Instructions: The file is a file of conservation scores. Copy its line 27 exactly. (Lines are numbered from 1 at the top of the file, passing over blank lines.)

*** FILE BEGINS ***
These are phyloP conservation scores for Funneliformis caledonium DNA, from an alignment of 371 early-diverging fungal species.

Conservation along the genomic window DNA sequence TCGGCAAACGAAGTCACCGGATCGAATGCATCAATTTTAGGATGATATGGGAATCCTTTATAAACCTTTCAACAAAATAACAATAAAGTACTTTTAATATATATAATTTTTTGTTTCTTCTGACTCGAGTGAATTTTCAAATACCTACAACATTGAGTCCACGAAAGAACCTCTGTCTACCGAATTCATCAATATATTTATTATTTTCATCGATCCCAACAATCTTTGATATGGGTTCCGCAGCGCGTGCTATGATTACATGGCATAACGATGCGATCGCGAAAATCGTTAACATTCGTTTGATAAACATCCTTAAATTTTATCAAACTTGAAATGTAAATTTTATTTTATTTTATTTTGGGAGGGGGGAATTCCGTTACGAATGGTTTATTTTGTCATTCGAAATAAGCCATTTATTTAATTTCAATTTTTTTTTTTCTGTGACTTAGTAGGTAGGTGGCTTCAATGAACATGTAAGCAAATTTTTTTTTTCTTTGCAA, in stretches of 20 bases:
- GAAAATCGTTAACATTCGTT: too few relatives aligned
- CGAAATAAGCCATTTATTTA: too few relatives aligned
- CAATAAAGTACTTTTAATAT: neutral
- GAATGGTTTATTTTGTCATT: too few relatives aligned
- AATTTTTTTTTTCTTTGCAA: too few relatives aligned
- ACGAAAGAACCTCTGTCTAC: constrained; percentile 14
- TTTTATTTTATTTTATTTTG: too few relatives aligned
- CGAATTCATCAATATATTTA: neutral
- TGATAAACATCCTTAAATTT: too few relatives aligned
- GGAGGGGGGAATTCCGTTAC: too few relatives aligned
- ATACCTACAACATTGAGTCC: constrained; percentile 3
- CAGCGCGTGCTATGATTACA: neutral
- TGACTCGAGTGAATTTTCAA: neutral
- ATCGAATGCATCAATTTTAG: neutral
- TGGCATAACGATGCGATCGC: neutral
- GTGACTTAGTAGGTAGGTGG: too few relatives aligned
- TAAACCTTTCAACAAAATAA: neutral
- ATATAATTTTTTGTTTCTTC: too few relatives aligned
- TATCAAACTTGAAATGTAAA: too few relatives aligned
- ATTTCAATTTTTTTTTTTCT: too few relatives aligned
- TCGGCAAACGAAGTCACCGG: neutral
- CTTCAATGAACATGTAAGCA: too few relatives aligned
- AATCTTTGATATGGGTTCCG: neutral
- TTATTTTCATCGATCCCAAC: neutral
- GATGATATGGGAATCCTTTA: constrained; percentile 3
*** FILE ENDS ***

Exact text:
- GATGATATGGGAATCCTTTA: constrained; percentile 3